Monthly Archives: March 2013

March 13, 2013

Choosing the right seat at a restaurant

One of the most complex social situations you will encounter is the 45 seconds that elapse while deciding where to sit for dinner at a restaurant. Your choice should appear natural, unbiased and haphazard if executed properly. Timing is everything.

Brilliant. (via the venerable kottke.org)

Systems for the automatic assessment of programming assignments

For work, I decided to look up some systems that allow programming assignments to be checked automatically. The following list is by no means complete, but should provide a general overview. I found most of these using some Google-fu; the rest are from a systematic review published in 20101 and a Master’s thesis from the same year2.

AutoGrader3

This system does not seem to have been updated for some six years, so approach with caution. Supports Java, though possibly extendable to other languages.

Web-CAT4

Web-CAT is an advanced automated grading system that can grade students on how well they test their own code. It is highly customizable and extensible, and supports virtually any model of program grading, assessment, and feedback generation. Web-CAT is implemented a web application with a plug-in-style architecture so that it also can serve as a platform for providing additional student support services to help students learn programming or software testing.

Plugins exist for Java, C++, Scheme, Prolog, Pascal and Stander ML. The system seems to be able to support any programming language, provided it can be installed on a web server.

Marmoset5

Marmoset is a system for handling student programming project submission, testing and code review. We’ve been developing it at the University of Maryland for over 5 years, Last fall, we handled 74,000 submissions for a total of 172 different projects from 1,700 students in 27 different courses. It works in all different programming languages, and is designed to work well with both very small and very large projects, such as our OS course in which a submission consists of tens of thousands of lines of code.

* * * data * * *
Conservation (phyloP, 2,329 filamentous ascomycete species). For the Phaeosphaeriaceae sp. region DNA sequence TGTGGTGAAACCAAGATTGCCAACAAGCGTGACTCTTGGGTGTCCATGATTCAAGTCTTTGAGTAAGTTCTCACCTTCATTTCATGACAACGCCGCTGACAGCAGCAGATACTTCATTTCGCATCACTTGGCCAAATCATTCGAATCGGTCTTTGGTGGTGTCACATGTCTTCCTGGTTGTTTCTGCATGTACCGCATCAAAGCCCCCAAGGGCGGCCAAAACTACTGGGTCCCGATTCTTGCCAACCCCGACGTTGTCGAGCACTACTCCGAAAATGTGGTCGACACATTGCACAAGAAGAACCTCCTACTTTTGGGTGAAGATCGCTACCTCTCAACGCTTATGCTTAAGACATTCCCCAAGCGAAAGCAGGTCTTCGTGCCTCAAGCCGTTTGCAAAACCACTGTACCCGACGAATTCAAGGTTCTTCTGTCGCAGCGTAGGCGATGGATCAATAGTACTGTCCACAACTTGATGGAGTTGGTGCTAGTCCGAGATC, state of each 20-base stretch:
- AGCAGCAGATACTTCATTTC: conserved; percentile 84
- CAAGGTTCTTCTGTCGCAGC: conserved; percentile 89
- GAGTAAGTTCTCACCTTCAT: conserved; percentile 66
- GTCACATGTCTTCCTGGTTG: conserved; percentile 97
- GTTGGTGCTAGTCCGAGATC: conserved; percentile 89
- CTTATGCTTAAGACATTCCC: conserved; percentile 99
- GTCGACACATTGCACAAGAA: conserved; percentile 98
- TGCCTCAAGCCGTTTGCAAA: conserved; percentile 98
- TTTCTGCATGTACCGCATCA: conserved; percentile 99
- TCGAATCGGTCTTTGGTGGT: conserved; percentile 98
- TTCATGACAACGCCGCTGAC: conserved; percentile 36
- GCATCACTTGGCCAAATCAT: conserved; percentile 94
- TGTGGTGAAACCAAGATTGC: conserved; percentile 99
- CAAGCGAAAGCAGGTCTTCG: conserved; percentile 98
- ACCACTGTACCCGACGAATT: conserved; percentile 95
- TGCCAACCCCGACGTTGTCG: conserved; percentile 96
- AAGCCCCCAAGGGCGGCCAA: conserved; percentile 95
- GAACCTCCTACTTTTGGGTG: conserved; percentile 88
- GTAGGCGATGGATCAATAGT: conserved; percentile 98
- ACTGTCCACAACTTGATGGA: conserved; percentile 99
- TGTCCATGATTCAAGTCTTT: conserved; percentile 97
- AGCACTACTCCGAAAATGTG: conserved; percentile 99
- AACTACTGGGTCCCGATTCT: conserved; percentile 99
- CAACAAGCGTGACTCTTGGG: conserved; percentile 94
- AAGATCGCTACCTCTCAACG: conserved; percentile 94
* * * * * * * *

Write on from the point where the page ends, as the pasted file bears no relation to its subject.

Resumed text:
This system was originally developed in 2006 as part of a PhD thesis, but seems to be maintained and updated to this day. Interestingly, Marmoset supports authentication via OpenID as well as LDAP.

Robocode6

Robocode is a programming game, where the goal is to develop a robot battle tank to battle against other tanks in Java or .NET. The robot battles are running in real-time and on-screen.

Not exactly like the other systems, but this could very well be used to gauge the programming skills of a student. There are several IBM developerWorks articles on how to program for Robocode.

 

  1. http://dl.acm.org/citation.cfm?id=1930480 []
  2. http://scholarworks.sjsu.edu/cgi/viewcontent.cgi?article=1050&context=etd_projects []
  3. https://github.com/mikehelmick/AutoGrader []
  4. http://wiki.web-cat.org/WCWiki/ []
  5. http://marmoset.cs.umd.edu/ []
  6. http://robocode.sourceforge.net/ []

Mendeley

Mendeley is a free reference manager and academic social network that can help you organize your research, collaborate with others online, and discover the latest research.

I haven’t used it yet, but it seems to be getting pretty great reviews.

March 11, 2013

Age of Empires II HD

Originally developed by Ensemble Studios and reimagined in high definition by Hidden Path Entertainment, Microsoft Studios is proud to bring Age of Empires II: HD Edition to Steam!

Fantastic.

Now Playing, 10/03/2013

Currently, I have not felt like starting anything new. But that does not mean I have not been playing. On the contrary — Forza Horizon ate up the majority of my weekend. It’s one of those games where I put on a good podcast, mute the game audio, and just relax.

I would not say that I am a complete petrolhead, or that I enjoy racing games over most other genres. However, I put forth that truly great racing games have the innate ability to make anyone excited about motoring. One I got my hands on an Eagle Speedster in Forza, it all felt just sublime. What a remarkable game.